Allen Toussaint, the founding father of New Orleans R&B, died Monday night of a heart attack after a concert in Madrid. He was 77 years old.
Toussaint's vast contributions to American music as a songwriter, pianist, singer and producer are far too extensive to enumerate here. But among his hundreds of songs, one sticks out, having served a particularly important purpose in the aftermath of Hurricane Katrina: "Yes We Can Can." As the people of New Orleans struggled to process the storm's damage and slowly rebuild, Toussaint's hopeful exhortation served as a unifying anthem:
We got to make this land a better land
Than the world in which we live
And help each man be a better man
With the kindness that we give
I know we can make it
I know darn well, we can work it out
Oh, yes, we can, I know we can, can
Yes, we can, can, why can't we?
If we wanna, yes, we can, can
I talked to Harry Connick, Jr. one year after Katrina, and he told me that if he could choose the official song for the city of New Orleans, it would be "Yes We Can Can." "Especially right now," he said. "It’s so simple in its sentiment. It basically says, 'I know we can do this.' As cliché as it sounds, that’s kind of what we need to be saying... I mean, it couldn’t be more prophetic."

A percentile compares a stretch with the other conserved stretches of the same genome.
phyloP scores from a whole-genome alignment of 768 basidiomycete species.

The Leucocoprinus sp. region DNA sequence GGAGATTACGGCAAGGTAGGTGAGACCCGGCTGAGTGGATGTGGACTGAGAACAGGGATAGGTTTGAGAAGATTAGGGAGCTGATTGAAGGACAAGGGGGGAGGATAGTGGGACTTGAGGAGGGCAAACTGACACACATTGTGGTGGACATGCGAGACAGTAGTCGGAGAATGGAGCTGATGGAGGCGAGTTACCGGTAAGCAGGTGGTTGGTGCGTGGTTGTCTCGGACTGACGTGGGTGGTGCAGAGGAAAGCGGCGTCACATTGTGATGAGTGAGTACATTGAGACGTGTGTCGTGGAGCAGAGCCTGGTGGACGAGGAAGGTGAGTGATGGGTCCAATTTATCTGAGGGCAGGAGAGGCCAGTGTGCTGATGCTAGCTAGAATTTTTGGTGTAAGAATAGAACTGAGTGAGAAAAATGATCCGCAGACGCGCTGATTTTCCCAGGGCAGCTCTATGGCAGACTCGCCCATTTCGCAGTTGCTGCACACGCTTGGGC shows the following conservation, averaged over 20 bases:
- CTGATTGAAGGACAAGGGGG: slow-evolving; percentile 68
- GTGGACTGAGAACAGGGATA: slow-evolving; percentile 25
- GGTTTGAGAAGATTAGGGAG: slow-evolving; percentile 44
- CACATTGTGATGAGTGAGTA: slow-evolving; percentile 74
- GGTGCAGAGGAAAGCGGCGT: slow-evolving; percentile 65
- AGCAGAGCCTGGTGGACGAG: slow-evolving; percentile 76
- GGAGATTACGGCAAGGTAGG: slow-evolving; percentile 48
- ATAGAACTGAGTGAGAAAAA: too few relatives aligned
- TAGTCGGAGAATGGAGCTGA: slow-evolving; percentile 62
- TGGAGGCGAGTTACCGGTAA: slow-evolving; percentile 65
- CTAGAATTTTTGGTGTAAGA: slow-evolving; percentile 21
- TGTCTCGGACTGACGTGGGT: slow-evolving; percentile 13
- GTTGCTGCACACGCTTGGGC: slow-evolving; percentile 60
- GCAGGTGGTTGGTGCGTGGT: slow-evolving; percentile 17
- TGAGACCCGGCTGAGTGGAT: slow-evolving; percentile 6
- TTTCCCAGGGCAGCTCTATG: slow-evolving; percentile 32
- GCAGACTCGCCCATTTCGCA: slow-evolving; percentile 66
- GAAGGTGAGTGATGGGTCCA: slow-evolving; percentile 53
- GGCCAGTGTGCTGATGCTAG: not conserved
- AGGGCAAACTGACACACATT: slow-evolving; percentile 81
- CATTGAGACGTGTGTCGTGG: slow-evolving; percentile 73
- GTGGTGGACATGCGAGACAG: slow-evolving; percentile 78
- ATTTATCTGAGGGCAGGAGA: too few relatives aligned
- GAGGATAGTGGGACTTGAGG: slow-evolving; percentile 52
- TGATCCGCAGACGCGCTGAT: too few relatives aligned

"Yes We Can Can" was originally recorded by Toussaint protegée Lee Dorsey in 1970, at the tail end of the civil unrest of the 1960s. It became a hit in 1973 for the Pointer Sisters, who recorded the song at Wally Heider's famous studio on Hyde St. in San Francisco.
Toussaint himself performed the song many times over the years, but the one that comes immediately to mind this morning is his version that opens the stellar benefit album Our New Orleans: A Benefit Album for the Gulf Coast, released in 2005.
Click "play" below, and hear the sound of hope and determination.